On the opening night, Wardell Gray was present and correct in the reed section. At 34, born in Oklahoma City but raised in Detroit, and a Los Angeles resident since 1946, he was a player with a substantial reputation. He had made his recording debut in 1944 with Billy Eckstine, appeared on Charlie Parker’s “Relaxin’ at Camarillo” date, and become a favourite sideman of Benny Goodman and Count Basie. The two-part 78 of “The Chase”, his duel with his friend and fellow tenorist Dexter Gordon, a recreation of their marathon battles in the clubs of Central Avenue, had been a hit in 1947. His career stalled a little in the early ’50s, perhaps thanks in part to the acquisition of a heroin habit, but he was still playing clubs and making the occasional record date when he took Carter’s call and headed for Vegas.
On the Moulin Rouge’s second night, however, he didn’t turn up. The band waited, knowing that his habit had rendered him not entirely reliable, but eventually went ahead without him. The next day his body was found in the desert on the outskirts of town. It was assumed that he had died of an overdose, either accidental or administered as a “hot shot” by a dealer to whom he owed money, but the police investigation was cursory at best and no one was ever able to come up with an explanation for marks of blows to his head or exactly how the body might have found its way to its last resting place.
The story was explored at some length back in 1995 in Death of a Tenor Man, one of a series of atmospheric and entertaining crime novels by the American musician and author Bill Moody, whose fictional protagonist is a jazz pianist and amateur detective called Evan Horne. Moody grew up in Southern California but lived for some years in Vegas, where he taught English at the university as well as playing the drums with bands on the Strip, and the local colour is authentic.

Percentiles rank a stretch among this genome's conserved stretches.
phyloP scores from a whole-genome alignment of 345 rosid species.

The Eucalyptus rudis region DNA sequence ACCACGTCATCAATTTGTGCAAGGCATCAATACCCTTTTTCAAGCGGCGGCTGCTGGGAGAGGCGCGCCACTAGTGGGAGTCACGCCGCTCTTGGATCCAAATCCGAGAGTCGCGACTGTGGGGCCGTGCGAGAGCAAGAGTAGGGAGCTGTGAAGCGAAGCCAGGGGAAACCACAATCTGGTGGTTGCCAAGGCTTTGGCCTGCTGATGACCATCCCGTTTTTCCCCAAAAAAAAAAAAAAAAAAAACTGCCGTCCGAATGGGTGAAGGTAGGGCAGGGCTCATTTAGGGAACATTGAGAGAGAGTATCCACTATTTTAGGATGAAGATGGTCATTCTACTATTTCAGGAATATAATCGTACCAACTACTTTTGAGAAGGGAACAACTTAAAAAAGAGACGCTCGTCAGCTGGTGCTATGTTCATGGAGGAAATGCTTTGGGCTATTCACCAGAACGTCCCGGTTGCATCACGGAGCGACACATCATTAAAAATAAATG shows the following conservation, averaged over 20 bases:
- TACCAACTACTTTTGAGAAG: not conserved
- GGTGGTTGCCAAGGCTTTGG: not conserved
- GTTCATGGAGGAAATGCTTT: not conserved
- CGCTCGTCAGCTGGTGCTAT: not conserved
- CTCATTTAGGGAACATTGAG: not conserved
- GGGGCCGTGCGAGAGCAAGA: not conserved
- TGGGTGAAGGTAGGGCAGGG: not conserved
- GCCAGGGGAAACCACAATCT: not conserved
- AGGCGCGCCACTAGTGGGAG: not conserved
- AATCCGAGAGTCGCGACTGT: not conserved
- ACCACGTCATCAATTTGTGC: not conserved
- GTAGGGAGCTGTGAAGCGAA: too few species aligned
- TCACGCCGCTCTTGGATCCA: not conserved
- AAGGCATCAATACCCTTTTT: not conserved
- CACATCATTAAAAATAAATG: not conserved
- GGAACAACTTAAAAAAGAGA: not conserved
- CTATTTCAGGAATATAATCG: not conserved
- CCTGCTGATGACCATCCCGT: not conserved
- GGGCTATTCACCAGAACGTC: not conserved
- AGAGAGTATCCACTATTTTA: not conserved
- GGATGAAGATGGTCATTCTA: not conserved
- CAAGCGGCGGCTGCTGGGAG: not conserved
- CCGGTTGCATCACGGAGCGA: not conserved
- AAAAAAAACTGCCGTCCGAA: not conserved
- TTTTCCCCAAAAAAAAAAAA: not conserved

So many jazz musicians perished as a direct or indirect result of the heroin plague of the 1950s. Gray’s demise has always seemed one of the most poignant, particularly since the town in which he died was built largely on the laundered profits of a narcotics trade pioneered by the likes of Meyer Lansky and Bugsy Siegel, the principal founders of modern Las Vegas. Which is just one of the reasons why I find it hard to warm to the place.
As with Chet Baker, it’s impossible now to assemble the individual components of Gray’s tragedy into a definitive account. So we’ll never know the truth. But Way Out Wardell finds him at full strength, playing for enthusiastic audiences. Maybe this is how he sounded — confident and full of ideas — on that opening night at the Moulin Rouge, before the curtain came down.